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School of Engineering, Computing and Mathematics
Faculty of Technology, Design and Environment
More than two decades after the publication of Cornish’s seminal work about the script-theoretic approach to crime analysis, this article examines how the concept has been applied in our community. The study provides evidence confirming that the approach is increasingly popular; and takes stock of crime scripting practices through a systematic review of over 100 scripts published between 1994 and 2018. The results offer the first comprehensive picture of this approach and highlight new directions for those interested in using data from cyber-systems and the Internet of Things to develop effective situational crime prevention measures.
In recent years, there has been a growing interest in the modelling of crime commission processes, in particular crime scripting, in physical and cyber spaces. This article aims to demonstrate the limits of unstructured scripting approaches, and advocates the development of more systematic techniques. For this, we examined he differences and similarities between various scripts. Twenty-one participants were trained in crime scripting, and tasked to produce individual scripts based on the same video footage of a shop robbery. Content analysis was applied to the scripts, which involved classifying the different steps of the crime commission process and analyzing their distributions. A scoring system was then developed to assess the relative degree of completeness of each script, and linear regression computed using the number of activities included as the predictor variable. This research provides the first evidence of the limits of creating scripts using an intuitive approach, and the need for applying semi-structured goal-based methods.
Scripts have been used in different disciplines to characterize how individuals conceptualize the conduct of goaloriented tasks. Cornish introduced this modelling approach to the field of environmental criminology as a more systematic way to identify offenders’ decisions during the commission of crime. Despite the growing number of articles about crime scripts, there is limited information about the scripting process itself. Inparticular, there is no publication describing all of the activities involved in the scripting of crime in a comprehensive manner. As a result, the procedural aspects of physical and cyber crimes arepredominantly modelled using intuitive rather than structured methods. To fill in this gap, the current study introduces the concept of crime script lifecycle and examines the stages involved in crime scripting process. Following a bottom-up approach, the research involved searching for information relevant to theproduction of crime scripts and synthesizing the results to improve crime scripting practice and create a roadmap for future work in this field.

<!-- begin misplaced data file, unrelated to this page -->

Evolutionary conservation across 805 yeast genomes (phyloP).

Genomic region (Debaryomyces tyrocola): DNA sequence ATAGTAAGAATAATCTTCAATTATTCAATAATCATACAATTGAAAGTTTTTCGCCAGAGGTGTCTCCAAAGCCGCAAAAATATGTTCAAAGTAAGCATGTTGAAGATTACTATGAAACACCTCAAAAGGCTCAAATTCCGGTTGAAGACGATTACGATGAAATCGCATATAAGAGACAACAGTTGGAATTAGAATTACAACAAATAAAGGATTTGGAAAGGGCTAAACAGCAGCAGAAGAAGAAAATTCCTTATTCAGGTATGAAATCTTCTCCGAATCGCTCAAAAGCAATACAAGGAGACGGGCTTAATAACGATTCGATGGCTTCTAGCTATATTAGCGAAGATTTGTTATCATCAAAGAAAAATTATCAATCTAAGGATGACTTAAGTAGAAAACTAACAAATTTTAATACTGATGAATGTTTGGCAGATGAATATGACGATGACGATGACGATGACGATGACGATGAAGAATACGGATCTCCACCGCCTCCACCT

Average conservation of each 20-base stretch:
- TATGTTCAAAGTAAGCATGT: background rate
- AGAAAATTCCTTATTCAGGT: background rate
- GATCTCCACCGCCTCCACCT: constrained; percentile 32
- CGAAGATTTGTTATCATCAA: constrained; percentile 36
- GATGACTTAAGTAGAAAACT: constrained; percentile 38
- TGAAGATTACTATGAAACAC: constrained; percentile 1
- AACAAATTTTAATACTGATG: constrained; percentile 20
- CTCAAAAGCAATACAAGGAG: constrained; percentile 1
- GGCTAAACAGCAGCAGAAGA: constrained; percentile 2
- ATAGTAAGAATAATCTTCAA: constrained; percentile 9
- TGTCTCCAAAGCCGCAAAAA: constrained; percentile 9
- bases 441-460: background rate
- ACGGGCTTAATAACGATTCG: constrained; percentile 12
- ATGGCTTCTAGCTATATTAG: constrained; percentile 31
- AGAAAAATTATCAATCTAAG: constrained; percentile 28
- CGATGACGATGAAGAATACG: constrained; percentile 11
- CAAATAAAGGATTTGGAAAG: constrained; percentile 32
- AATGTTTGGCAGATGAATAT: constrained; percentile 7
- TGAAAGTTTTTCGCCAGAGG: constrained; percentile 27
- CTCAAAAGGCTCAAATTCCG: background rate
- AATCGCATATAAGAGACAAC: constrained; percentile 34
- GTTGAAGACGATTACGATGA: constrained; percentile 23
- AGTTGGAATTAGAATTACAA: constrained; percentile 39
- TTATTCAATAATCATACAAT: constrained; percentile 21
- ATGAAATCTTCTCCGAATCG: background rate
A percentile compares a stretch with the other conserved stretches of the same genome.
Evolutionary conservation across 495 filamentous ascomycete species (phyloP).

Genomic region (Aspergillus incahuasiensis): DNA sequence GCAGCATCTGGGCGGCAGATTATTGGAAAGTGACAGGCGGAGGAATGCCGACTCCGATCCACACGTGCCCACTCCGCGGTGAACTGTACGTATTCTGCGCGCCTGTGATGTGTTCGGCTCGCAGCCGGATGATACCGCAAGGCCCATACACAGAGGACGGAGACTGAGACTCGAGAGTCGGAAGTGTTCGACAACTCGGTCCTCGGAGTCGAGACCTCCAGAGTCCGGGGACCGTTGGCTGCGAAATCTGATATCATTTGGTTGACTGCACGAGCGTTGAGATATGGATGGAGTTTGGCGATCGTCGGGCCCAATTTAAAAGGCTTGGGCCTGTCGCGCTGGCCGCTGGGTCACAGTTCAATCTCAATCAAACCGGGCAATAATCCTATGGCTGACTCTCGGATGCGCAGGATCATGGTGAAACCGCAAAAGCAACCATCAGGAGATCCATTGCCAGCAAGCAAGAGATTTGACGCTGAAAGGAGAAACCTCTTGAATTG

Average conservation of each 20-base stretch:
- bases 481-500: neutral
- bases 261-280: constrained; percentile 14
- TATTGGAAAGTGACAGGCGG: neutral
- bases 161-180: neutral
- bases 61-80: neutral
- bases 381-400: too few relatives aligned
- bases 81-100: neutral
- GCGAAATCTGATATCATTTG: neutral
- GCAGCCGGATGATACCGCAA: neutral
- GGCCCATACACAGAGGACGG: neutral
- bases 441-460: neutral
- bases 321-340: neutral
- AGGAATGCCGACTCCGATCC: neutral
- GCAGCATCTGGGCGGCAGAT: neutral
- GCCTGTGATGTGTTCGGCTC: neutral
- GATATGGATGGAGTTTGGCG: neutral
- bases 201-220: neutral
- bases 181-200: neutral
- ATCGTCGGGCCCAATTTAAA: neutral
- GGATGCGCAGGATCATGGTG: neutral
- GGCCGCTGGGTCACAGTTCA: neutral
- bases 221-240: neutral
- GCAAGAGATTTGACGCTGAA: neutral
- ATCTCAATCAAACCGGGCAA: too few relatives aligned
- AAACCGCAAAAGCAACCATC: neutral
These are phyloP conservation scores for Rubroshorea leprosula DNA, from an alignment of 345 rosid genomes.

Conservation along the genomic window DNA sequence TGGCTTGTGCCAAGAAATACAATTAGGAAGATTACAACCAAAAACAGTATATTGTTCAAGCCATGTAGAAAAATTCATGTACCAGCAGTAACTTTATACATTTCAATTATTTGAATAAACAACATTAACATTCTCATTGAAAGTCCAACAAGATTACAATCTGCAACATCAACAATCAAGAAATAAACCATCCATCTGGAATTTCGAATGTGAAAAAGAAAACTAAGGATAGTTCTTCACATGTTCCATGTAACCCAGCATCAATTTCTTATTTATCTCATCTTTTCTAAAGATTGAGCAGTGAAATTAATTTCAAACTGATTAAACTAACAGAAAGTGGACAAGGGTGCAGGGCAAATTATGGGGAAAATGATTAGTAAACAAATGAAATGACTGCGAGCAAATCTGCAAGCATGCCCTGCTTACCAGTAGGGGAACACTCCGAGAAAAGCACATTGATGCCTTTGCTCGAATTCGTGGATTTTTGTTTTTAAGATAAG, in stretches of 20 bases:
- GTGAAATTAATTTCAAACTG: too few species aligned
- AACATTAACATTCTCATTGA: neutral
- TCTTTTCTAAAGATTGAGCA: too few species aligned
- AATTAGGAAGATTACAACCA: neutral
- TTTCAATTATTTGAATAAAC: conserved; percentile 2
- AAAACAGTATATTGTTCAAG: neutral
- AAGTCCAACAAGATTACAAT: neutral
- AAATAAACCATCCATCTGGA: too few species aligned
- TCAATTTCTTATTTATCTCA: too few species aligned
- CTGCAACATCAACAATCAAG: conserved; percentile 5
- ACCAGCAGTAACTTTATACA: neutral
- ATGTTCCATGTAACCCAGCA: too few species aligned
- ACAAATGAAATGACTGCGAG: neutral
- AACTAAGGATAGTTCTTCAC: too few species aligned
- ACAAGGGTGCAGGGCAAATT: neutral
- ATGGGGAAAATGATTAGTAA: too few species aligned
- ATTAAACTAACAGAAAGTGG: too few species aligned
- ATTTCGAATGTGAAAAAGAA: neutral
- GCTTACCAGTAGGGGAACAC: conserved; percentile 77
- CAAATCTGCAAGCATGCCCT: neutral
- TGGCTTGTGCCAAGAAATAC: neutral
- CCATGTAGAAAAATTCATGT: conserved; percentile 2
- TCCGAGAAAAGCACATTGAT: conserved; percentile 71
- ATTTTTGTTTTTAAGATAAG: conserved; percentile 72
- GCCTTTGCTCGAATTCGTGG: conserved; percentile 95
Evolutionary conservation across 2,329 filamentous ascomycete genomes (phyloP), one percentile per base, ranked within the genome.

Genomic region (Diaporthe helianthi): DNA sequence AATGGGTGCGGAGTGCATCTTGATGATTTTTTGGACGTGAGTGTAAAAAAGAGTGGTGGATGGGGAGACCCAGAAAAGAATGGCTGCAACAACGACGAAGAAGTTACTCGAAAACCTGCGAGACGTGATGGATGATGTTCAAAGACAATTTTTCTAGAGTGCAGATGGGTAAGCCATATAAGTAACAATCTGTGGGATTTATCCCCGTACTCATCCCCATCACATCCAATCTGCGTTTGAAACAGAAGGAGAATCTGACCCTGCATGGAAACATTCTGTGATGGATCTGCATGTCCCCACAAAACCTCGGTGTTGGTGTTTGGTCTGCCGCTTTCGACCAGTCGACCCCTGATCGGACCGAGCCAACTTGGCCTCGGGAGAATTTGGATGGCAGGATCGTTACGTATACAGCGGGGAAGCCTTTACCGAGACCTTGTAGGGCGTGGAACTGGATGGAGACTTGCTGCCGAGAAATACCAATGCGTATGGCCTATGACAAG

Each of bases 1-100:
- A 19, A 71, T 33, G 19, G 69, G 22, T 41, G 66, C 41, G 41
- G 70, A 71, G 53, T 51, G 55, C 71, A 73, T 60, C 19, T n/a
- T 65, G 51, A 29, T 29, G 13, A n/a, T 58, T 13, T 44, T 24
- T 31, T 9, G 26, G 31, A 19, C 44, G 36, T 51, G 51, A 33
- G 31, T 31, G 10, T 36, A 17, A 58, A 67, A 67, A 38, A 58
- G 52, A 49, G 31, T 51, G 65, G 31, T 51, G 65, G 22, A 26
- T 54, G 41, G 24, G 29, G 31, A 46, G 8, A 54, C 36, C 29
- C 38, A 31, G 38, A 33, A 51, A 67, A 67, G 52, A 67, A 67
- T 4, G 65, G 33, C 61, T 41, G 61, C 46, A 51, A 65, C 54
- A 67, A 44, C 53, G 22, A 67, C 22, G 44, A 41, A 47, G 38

Security decision-making is a critical task in tackling security threats affecting a system or process. It often involves selecting a suitable resolution action to tackle an identified security risk. To support this selection process, decision-makers should be able to evaluate and compare available decision options. This article introduces a modelling language that can be used to represent the effects of resolution actions on the stakeholders' goals, the crime process, and the attacker. In order to reach this aim, we develop a multidisciplinary framework that combines existing knowledge from the fields of software engineering, crime science, risk assessment, and quantitative decision analysis. The framework is illustrated through an application to a case of identity theft.